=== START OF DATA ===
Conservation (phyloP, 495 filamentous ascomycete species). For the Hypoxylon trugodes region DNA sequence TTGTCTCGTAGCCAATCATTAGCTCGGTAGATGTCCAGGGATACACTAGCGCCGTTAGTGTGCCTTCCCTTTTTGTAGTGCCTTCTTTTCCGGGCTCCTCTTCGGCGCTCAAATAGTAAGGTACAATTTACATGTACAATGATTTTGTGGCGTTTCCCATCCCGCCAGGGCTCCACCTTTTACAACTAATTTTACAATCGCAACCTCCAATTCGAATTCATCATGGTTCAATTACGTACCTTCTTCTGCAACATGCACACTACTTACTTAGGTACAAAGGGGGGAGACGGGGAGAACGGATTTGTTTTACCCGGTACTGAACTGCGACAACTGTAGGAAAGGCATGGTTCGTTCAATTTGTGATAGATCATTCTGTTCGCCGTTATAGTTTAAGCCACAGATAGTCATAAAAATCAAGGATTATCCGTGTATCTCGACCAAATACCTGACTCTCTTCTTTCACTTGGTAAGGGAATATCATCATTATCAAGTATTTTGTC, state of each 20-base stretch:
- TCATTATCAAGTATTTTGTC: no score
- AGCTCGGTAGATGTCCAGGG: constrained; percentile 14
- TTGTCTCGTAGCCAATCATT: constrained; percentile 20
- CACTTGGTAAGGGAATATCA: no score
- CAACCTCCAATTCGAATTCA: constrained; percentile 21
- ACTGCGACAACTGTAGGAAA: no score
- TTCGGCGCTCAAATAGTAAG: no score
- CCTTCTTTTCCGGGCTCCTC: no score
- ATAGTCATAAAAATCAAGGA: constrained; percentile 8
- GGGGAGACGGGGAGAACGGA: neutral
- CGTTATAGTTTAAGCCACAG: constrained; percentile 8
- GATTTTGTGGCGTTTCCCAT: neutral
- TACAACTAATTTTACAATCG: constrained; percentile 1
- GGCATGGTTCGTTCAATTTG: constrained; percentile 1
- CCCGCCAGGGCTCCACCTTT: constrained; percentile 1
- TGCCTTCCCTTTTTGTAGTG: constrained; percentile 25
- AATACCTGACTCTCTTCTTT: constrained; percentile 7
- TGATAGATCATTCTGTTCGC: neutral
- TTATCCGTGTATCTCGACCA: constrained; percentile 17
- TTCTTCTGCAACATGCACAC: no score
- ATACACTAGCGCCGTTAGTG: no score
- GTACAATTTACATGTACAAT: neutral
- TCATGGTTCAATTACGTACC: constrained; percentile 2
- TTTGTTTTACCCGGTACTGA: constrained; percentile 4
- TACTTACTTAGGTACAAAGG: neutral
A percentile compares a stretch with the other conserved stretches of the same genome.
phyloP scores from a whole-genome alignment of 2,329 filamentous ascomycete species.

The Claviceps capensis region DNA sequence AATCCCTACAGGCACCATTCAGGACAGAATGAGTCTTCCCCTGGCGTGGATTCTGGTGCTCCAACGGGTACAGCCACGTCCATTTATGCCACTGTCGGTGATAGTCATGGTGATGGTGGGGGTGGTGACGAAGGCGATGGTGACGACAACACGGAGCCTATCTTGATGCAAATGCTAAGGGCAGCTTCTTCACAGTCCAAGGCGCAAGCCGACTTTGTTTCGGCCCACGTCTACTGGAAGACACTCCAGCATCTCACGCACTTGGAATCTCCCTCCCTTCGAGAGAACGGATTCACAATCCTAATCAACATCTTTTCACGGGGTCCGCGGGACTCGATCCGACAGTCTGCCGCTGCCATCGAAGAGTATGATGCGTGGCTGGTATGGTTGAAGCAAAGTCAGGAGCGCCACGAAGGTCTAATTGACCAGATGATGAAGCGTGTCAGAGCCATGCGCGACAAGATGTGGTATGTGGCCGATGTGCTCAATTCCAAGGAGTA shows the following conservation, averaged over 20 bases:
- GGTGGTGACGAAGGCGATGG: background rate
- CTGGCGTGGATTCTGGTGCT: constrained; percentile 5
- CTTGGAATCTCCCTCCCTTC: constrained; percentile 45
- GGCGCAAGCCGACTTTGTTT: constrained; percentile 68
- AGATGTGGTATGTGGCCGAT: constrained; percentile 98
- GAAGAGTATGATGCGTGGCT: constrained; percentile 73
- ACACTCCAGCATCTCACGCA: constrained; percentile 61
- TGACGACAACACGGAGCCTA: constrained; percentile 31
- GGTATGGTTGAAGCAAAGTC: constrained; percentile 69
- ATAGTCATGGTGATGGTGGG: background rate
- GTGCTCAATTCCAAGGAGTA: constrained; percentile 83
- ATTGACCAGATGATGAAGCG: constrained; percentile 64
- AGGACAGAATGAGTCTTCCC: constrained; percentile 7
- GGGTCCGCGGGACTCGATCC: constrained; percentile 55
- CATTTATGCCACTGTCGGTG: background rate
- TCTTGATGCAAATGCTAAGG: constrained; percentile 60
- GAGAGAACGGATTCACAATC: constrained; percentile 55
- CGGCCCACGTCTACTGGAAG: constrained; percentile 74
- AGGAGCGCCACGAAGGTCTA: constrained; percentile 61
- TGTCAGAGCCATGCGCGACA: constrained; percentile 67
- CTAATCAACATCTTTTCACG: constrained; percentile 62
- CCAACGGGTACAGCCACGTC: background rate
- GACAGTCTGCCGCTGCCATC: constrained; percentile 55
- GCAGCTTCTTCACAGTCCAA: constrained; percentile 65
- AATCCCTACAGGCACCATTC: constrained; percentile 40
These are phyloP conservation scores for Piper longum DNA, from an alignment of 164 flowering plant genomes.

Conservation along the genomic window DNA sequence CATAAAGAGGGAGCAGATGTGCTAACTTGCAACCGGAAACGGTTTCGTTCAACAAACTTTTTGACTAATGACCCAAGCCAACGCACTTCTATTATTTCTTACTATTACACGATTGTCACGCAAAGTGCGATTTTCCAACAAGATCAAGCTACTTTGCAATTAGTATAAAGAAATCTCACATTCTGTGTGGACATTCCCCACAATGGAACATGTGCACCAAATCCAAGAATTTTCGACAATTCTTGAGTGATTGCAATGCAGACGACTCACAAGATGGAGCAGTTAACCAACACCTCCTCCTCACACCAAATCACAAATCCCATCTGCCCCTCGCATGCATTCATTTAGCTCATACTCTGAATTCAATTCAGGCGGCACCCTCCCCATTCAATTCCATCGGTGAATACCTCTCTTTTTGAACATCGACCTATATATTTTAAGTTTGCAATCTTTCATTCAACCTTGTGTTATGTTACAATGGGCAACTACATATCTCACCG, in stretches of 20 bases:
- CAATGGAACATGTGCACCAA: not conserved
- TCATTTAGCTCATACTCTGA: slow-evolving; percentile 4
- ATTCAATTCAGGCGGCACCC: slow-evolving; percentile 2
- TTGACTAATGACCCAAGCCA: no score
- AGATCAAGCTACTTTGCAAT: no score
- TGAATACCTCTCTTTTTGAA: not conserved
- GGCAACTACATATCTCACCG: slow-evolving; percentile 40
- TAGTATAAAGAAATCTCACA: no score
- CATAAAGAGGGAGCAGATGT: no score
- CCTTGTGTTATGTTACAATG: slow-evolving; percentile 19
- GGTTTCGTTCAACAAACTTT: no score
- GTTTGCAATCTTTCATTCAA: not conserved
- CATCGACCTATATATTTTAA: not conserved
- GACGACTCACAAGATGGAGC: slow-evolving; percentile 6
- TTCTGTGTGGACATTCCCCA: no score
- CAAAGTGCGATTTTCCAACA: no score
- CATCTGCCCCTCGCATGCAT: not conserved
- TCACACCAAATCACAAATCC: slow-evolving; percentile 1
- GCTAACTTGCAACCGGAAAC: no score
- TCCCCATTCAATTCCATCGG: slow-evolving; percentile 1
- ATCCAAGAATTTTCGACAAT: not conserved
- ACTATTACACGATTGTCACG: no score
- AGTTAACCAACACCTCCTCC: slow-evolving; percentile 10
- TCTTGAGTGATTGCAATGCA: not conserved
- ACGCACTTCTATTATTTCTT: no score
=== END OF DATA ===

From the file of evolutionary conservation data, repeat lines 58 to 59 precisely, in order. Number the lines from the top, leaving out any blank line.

- TCATTTAGCTCATACTCTGA: slow-evolving; percentile 4
- ATTCAATTCAGGCGGCACCC: slow-evolving; percentile 2